Superbugs in space

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Ainslie Butler and Lindsay Jolivet, Health, Medicine, and Veterinary Science co-editors


In mid-February, NASA launched a superbug into space. The idea was to study how methicillin-resistant Staphylococcus aureus, or MRSA, mutates in the microgravity environment of the International Space Station. Using space to predict the future of this deadly pathogen could give us a head start on developing vaccines and drugs to fight it.

Research has shown that bacteria can grow better in microgravity, mutating faster and potentially becoming more deadly. It’s like pressing ‘fast-forward’ on normal bacterial growth. The hope is that by observing this accelerated mutation, we can peer into the future of MRSA evolution here on Earth. Lead researcher Dr. Anita Goel, CEO of the biotechnology company Nanobiosym, described the hoped-for payoff of this work in an interview with “Microgravity may accelerate the rate of bacterial mutations,” she said. “If we can predict future mutations before they happen, we can build better drugs [to fight them].”


“Microgravity may accelerate the rate of bacterial mutations”


Why the focus on MRSA? MRSA infections typically result in a mild skin infection, but they can cause more serious infections of the skin, surgical sites, blood, urine, or lungs. They thrive in hospitals because they are hard to kill and spread easily in already-sick patients. A 2013 study estimated that 1-in-12 hospital patients in Canada has MRSA or another superbug. This is actually a decrease from previous years, but overall MRSA infections are becoming more common in Canada and internationally.


MRSA scan

Scanning electron micrograph of a human neutrophil ingesting MRSA (purple).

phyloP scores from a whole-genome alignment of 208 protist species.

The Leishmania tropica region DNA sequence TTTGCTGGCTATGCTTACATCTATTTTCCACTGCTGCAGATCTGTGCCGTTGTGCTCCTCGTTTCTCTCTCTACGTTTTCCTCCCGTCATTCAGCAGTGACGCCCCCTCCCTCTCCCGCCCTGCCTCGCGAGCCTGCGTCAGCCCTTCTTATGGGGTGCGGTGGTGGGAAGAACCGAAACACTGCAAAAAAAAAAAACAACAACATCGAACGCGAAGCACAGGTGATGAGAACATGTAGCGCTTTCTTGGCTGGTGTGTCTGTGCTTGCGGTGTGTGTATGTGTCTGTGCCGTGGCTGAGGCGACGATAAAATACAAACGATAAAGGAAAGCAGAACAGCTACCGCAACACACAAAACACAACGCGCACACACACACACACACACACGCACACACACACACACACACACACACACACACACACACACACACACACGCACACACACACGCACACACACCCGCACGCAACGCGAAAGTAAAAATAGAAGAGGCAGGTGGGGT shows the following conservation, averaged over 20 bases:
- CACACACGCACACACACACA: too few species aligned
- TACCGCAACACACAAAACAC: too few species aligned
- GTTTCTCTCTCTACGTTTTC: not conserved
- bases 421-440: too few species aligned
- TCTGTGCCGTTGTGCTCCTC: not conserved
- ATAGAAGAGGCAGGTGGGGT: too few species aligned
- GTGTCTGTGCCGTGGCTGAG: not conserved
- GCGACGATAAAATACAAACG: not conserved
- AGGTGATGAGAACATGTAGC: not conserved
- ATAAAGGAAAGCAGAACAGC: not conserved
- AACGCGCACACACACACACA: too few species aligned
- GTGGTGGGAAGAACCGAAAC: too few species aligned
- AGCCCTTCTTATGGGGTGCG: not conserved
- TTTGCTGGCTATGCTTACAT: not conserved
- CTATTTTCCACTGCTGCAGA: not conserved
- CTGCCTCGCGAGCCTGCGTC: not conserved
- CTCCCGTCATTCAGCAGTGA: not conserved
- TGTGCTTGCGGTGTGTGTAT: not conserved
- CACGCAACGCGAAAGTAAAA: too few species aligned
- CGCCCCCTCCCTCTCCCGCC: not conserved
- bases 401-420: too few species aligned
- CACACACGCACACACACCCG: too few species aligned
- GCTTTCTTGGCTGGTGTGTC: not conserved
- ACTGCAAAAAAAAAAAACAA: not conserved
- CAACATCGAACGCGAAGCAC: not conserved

Credit: National Institute of Allergy and Infectious Diseases, National Institutes of Health.


MRSA and other drug-resistant superbugs are a huge threat to global public health because they have developed immunity to antibiotics — in some cases even the strongest antibiotics we have. As resistant microbes spread, our defences against them are reaching their limits. Global public health leaders have warned of a post-antibiotic era in which we’ll need to rely on other medical technologies to treat currently preventable diseases. Microgravity research is one way to prepare for this possibility.

Of course, space isn’t the only place researchers are looking in their efforts to prevent and treat MRSA infections. They are also exploring silver ions, CRISPR gene splicing technology, nanotech, medical marijuana, extracts from the Brazilian pepper tree, and even a sea sponge.

But space medicine holds unique promise in bacterial research and beyond. And the Canadian Space Agency is jumping on the space medicine bandwagon too — with studies exploring how gravity affects bone density and circulation, and the impacts of radiation on astronauts. Here on Earth, this knowledge could improve rehabilitation for patients who spend long periods of time in hospital beds from prolonged illness.

Projects like these highlight how space is the next frontier of medical research, and provide us with bold new opportunities to improve human life.


*Header Image: NASA/Crew of STS-132

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